Roof of Turnbull Library to be replaced; construction has entered final phase
Published: August 13, 2014
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ST. THOMAS - The creaking roof on the Turnbull Library is being replaced, and the library's hours will be limited during construction.
The library will be open from 1 p.m. to 5 p.m. Monday through Friday to allow construction crews to work from 6 a.m. through mid-day, according to the V.I. Department of Planning and Natural Resources.
After its installation, the roof was making loud popping sounds when it heated and cooled. The cost of the roof replacement will be covered by the original contractor, Balboa Construction.
NIMAL LLC, the project manager, will oversee Balboa Construction's replacement of the roof.
Public Works Commissioner Darryl Smalls has said that the original contractor and its subcontractors are responsible because the roof was never accepted by the Public Works Department.
The roof replacement and reduced library hours will be in effect for the next few weeks, according to Acting DPNR Commissioner Jean-Pierre Oriol.
For access and safety reasons, some areas, including certain parking spaces, may be blocked off from time to time as sections of the roofing are addressed, Oriol said.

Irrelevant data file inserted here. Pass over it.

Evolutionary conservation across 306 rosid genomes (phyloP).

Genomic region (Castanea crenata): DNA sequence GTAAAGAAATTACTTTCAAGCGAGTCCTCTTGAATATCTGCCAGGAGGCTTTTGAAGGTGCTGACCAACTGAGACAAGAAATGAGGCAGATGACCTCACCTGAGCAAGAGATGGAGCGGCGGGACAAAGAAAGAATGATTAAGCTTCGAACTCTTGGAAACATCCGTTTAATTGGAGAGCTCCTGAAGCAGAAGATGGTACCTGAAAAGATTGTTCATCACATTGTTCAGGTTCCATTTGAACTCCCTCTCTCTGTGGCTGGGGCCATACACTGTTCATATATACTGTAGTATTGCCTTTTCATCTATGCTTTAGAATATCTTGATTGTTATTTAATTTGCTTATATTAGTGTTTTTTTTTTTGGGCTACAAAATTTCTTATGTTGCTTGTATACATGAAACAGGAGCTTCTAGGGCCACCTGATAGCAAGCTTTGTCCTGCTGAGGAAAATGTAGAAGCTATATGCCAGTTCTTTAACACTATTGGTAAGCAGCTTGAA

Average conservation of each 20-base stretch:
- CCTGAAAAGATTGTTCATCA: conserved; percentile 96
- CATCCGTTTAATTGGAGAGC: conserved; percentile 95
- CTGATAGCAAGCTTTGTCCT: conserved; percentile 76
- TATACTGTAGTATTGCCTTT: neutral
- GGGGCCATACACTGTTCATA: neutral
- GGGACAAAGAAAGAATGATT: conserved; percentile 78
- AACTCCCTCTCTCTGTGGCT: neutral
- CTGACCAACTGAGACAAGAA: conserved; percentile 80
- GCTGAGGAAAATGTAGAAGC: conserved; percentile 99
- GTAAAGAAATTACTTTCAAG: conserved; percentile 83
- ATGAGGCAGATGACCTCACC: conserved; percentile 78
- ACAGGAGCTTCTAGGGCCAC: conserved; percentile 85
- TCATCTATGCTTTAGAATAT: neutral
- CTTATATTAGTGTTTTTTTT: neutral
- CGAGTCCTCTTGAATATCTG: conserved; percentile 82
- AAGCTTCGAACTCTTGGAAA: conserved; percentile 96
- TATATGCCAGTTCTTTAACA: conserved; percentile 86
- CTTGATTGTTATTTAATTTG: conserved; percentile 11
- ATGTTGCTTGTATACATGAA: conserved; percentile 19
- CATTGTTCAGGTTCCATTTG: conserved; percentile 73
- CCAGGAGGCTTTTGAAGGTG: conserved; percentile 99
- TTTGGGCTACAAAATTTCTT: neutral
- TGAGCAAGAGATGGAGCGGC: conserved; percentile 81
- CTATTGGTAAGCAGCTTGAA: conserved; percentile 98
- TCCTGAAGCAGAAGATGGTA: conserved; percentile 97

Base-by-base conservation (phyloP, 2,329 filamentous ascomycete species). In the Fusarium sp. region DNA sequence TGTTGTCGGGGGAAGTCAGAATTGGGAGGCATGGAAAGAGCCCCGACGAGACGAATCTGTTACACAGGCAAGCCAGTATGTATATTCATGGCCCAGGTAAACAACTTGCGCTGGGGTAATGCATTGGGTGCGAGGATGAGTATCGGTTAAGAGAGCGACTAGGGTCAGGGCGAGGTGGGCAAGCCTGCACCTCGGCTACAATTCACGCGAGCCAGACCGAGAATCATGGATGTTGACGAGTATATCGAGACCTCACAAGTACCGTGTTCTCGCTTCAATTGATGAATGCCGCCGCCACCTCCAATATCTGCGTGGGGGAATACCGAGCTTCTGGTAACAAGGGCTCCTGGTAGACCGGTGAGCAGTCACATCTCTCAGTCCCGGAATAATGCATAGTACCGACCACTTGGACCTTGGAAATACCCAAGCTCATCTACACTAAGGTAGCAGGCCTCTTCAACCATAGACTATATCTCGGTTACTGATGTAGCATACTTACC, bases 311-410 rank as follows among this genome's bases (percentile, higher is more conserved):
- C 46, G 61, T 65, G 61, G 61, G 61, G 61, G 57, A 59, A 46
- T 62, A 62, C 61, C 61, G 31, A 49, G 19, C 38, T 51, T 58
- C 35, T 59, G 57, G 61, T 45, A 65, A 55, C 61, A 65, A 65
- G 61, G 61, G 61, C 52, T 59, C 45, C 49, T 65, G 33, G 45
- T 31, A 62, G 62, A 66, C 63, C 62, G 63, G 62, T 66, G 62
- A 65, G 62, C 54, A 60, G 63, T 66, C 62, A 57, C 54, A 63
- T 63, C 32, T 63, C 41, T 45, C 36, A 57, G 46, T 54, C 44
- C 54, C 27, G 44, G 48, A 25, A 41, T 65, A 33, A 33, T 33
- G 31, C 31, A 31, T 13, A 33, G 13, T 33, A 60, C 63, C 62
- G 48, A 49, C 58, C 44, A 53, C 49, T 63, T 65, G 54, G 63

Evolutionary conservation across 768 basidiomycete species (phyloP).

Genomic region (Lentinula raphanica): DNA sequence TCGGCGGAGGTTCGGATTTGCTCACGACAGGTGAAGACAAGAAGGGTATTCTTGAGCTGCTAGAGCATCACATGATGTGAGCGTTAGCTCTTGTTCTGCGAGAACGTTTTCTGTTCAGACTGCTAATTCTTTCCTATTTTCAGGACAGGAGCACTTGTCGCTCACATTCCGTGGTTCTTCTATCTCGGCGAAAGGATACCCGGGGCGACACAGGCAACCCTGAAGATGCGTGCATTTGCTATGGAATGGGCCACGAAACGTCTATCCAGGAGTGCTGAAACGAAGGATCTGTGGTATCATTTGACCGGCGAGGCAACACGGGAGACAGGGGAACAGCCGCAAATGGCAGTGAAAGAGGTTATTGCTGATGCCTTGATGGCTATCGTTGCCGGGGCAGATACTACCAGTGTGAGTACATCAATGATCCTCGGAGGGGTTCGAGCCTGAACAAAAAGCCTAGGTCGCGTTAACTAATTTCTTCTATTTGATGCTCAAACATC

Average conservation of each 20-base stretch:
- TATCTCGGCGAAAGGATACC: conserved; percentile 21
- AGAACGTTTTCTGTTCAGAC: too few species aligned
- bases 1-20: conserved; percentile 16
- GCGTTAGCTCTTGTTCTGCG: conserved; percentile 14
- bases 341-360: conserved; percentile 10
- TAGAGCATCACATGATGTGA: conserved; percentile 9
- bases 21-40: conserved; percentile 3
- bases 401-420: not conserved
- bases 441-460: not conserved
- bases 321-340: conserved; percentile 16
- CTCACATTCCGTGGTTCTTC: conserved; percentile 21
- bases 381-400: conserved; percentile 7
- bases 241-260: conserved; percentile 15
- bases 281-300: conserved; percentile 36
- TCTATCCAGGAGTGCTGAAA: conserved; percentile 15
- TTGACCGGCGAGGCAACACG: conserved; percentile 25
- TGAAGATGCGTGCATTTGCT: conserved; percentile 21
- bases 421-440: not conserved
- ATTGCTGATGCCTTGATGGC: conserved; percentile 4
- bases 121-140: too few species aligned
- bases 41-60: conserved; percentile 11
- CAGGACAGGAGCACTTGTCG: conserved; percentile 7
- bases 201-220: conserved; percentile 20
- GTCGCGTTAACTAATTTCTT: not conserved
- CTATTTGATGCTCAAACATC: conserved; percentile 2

In addition to the roof repairs, NIMAL currently is working on the final phase of the library's construction, which Smalls said began last month and will include installing a photovoltaic system and perimeter fencing.
"The work began on July 17 and is being coordinated by the Department of Public Works in collaboration with the Virgin Islands Public Finance Authority and the Department of Planning and Natural Resources," Smalls said in a written statement. "This additional work was not included in the original scope of work when the library was designed and constructed. These items are required to complete the final phase of the library so the entire facility can be opened to the public."
Construction of the new library began in 2008 and was plagued by many delays and cost increases over the years. The estimated cost of the library's construction now is about $24 million, according to Smalls.
The $1.4 million for the final phase comes from $2 million earmarked for the library in a 2012 bond issuance.
The cost will cover the installation of the library's 105-kilowatt photovoltaic system; landscaping; signage; and an exterior wall that will surround the library.
The solar system is expected to save the library as much as $30,000 annually in utility costs, according to Smalls.
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